The Elegant Design Imperative

min read

Key Takeaways

  • Designing for elegance hides the complexity of technology, enabling users to focus on what a device or service actually does.
  • Elegant design is accessible design, providing users who have varying disabilities with equal access to the power of technology.
  • As many as one in five users has a disability, and accessible design benefits the other four also.

It's Saturday night and I'm sitting on the sofa with my wife trying to stream a movie online. My hands are clutching a video game controller that also controls our personal cinema, and every button I push leads me further down a rabbit hole — but not to the wonderland I'm actually trying to reach. Sadly, this is every Saturday night, not just this one, and before I get to relax I must navigate a gantlet of features to do something that should be just a click away. A good user interface (UI) should make our lives easier. It's supposed to help us go places, but, like freeway traffic, it often slows us down and keeps us from going anywhere at all.

A good UI is not about complexity; rather, it is about simplicity and the design constraints required to elicit an elegant solution. The Model 302 Telephone, designed by Henry Dreyfuss and put into service in 1937, is elegant in both its form and its function, requiring no instruction manual to use. It remains in use in some places today.1 Ten years ago, the iPhone completely changed our notion of what a phone can be, not simply because of everything it could do but rather because of the ease with which a user could do those things. Its elegance masked its complexity. More often than not, the most important achievements in the history of engineering are great because of their elegance.

When designing an interface, we should look to elegance for inspiration, but most of the time we model the shelves of a "big box" retailer, forever trying to fit more into the interface. As David Gelernter wrote, "Elegance is important because it saves you twenty seconds — repeatedly. The difference between software that leaves you in peace and software that constantly takes little nips out of your thought process — twenty seconds here, twenty there — is the difference between a pleasantly productive environment and an irritatingly unproductive one."2

Not Just Frustrating, but Inaccessible

As bad as inelegant design can be for many of us, the software—and the UI—that takes little nips out of most users takes king-sized bites out of people with disabilities, limiting their productivity and putting them at a disadvantage in education, in the workforce, and in everyday life. Elegant design is accessible design. Software and UIs designed with a focus on elegance rather than the number of features can enable larger numbers of people to access the information and services they need to succeed in education and in the workplace, helping more people lead fuller lives. Accessibility is a civil right, and a recent unanimous ruling by the U.S. Supreme Court asserts that the Individuals with Disabilities Education Act (IDEA) guarantees that public education must enable students with disabilities to make "appropriately ambitious" progress.

Unfortunately, societal pushback about this basic privilege is real. Many institutions have persisted in creating interfaces that are all but useless to people with disabilities. The notion that we would change what we do moving forward and also remediate what we have already built strikes many as a bitter and expensive pill. The narrative goes something like this: "Why should we go through all of this trouble for a vanishingly small minority of people? Why should we spend the money?"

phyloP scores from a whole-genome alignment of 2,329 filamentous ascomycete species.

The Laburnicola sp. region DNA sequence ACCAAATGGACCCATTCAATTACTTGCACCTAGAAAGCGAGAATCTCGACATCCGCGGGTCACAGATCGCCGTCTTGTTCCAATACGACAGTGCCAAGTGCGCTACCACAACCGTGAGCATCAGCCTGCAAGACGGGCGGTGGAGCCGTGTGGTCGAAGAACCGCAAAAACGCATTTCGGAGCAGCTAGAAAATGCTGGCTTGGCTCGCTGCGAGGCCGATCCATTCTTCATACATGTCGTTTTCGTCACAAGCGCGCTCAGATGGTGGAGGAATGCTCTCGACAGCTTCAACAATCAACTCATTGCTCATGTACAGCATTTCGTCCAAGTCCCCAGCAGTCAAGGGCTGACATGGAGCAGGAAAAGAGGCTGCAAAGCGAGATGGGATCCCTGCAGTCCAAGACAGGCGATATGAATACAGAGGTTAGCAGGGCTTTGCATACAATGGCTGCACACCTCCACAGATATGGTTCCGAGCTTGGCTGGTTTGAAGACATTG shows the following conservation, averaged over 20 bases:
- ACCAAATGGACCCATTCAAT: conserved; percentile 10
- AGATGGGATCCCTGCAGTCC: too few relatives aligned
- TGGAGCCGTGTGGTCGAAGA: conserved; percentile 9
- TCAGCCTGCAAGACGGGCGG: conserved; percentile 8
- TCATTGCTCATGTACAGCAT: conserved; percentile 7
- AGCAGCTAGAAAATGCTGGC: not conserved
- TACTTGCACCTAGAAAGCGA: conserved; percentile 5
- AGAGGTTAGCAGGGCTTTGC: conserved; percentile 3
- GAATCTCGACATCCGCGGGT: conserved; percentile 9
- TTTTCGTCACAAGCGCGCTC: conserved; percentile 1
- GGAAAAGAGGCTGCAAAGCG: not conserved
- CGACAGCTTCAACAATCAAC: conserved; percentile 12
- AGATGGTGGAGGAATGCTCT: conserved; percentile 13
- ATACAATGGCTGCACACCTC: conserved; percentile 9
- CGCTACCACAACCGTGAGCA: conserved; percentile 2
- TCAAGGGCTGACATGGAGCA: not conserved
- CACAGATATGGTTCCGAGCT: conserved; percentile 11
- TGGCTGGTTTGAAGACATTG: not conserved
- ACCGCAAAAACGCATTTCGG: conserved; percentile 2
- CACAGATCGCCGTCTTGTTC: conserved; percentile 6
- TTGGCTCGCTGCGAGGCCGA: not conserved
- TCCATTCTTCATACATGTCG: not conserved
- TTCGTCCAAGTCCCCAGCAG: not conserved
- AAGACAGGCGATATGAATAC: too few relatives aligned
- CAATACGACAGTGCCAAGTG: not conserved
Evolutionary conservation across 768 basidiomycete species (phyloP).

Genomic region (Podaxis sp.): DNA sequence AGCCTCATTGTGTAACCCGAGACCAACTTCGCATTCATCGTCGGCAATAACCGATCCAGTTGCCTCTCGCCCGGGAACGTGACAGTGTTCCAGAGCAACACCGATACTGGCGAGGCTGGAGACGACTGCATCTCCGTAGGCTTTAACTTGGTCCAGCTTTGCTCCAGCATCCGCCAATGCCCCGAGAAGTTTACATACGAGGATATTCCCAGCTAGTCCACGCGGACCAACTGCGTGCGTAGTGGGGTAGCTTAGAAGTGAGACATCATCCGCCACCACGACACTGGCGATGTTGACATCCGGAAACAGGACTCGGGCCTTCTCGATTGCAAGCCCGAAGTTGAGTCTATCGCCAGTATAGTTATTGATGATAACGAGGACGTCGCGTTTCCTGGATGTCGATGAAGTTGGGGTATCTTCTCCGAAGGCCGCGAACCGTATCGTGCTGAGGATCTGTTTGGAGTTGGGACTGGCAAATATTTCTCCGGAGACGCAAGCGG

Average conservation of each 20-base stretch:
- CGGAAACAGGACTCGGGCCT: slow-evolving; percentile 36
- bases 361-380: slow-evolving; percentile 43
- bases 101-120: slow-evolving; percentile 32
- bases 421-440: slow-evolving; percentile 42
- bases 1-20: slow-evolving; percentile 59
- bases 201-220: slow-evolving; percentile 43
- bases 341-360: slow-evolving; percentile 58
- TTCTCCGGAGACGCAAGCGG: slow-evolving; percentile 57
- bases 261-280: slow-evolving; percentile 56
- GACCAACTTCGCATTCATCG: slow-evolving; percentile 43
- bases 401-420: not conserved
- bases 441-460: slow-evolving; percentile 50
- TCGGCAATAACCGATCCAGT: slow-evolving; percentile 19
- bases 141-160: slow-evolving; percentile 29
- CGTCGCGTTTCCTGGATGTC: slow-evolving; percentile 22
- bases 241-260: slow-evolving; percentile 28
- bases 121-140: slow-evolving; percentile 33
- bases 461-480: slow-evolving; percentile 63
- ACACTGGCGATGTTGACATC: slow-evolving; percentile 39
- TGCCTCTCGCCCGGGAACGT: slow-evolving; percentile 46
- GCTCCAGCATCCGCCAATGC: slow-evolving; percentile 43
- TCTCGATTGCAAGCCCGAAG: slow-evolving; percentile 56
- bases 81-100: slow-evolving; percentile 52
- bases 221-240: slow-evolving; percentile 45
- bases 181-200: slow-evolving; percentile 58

The reality about disabled users is that they take on many forms. Some are blind, others are colorblind, some have low vision, some are deaf or hard of hearing, and some cannot use a mouse. Many of the limitations associated with disability are simply part of aging. The U.S. Census Bureau reports that roughly 20 percent of the U.S. population has a disability,3 and it is estimated that by 2029, 20 percent of the U.S. population will be 65 and older.4 While there is clearly some overlap in these populations, a staggering number of people are not adequately served by today's information infrastructure.

The Bureau of Labor Statistics reported in 2016 that persons with disabilities had roughly twice the unemployment rate as those without a disability,5 and as the workforce continues its move toward a heavy reliance on information technology, digital literacy will be required of nearly everyone. If nearly one in five people requires some accessible accommodation to access the world's information infrastructure, that is one in five people who may not be fully productive citizens, one in five people who may not be fully self-determined, and one in five people who may not fully contribute to the U.S. GDP. In this light, the reasons organizations should spend the money to design for elegance and accessibility become clear.

Accessible Design in Higher Education

A similar argument can be heard in the halls of academia: "If I have to make my interface accessible, I cannot possibly communicate the complexity of XYZ research, and thus the tool will be useless." Lost in this notion is the fact that a tool is useless if it is not accessible. More to the point, when we strive for the elegant solution to a problem, we impose constraints on the set of objects required to satisfy the solution in an effort to reach a state of refinement. If the elegant presentation of research on the web were given as much attention as the research itself, the benefit to future research, future generations of researchers, and perhaps humanity in general would be much greater.